The water from the Fontchaude natural water-spring refreshes the walker in summer.
This spring owes its name to the fact that it does not freeze in winter. This fairly constant temperature is due to the fact that the underground path is deep enough to be protected from outside temperature variations.
The thick layer of Upper Jurassic period limestone (from the Kimmeridgian period to the Tithonian period, 155 to 145 million years ago) is criss-crossed by cracks where water from the rain and snow seeps in and circulates. It is intersected by a faultline that brings the limestone into contact with impermeable marl (from the Valanginian and Hauterivian periods, 140 to 13 million years ago), which forces the water to flow out here.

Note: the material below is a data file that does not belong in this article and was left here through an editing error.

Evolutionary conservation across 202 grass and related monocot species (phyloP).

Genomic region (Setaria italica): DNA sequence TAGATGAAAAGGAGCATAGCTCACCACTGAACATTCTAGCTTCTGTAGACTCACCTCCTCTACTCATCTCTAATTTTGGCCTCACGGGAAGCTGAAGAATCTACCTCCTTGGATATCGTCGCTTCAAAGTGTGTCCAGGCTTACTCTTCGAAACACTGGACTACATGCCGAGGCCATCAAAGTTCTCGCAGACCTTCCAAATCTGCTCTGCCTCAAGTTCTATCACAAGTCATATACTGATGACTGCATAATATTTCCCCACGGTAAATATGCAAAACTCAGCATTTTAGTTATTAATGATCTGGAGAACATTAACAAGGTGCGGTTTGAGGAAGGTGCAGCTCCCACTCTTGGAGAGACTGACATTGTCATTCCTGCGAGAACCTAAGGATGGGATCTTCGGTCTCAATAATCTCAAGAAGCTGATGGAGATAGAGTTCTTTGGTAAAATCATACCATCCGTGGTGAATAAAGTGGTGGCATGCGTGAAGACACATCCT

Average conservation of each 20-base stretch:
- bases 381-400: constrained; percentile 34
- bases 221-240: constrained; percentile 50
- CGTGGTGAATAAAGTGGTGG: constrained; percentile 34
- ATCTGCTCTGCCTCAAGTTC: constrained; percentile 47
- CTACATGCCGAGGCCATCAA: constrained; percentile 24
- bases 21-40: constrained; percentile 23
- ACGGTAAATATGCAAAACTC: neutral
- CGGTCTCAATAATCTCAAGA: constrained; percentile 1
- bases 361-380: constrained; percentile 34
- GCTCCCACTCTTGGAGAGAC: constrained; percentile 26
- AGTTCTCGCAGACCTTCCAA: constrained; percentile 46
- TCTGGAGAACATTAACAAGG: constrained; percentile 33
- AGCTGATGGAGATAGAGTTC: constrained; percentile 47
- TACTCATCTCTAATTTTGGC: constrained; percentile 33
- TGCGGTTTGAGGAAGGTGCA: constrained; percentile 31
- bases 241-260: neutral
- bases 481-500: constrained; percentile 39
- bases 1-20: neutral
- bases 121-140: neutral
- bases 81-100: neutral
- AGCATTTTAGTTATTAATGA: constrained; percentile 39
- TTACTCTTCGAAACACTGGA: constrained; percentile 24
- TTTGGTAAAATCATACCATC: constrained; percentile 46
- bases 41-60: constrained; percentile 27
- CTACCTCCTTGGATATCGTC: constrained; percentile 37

In the Haute-Provence UNESCO Global Geopark, several other natural water-springs are fed by limestone: the Saint-Benoît spring in the heart of the Promenade Museum in Digne-les-Bains (Lias limestone), the Chanolles spring in Prads-Haute-Bléone (Upper Cretaceous period limestone).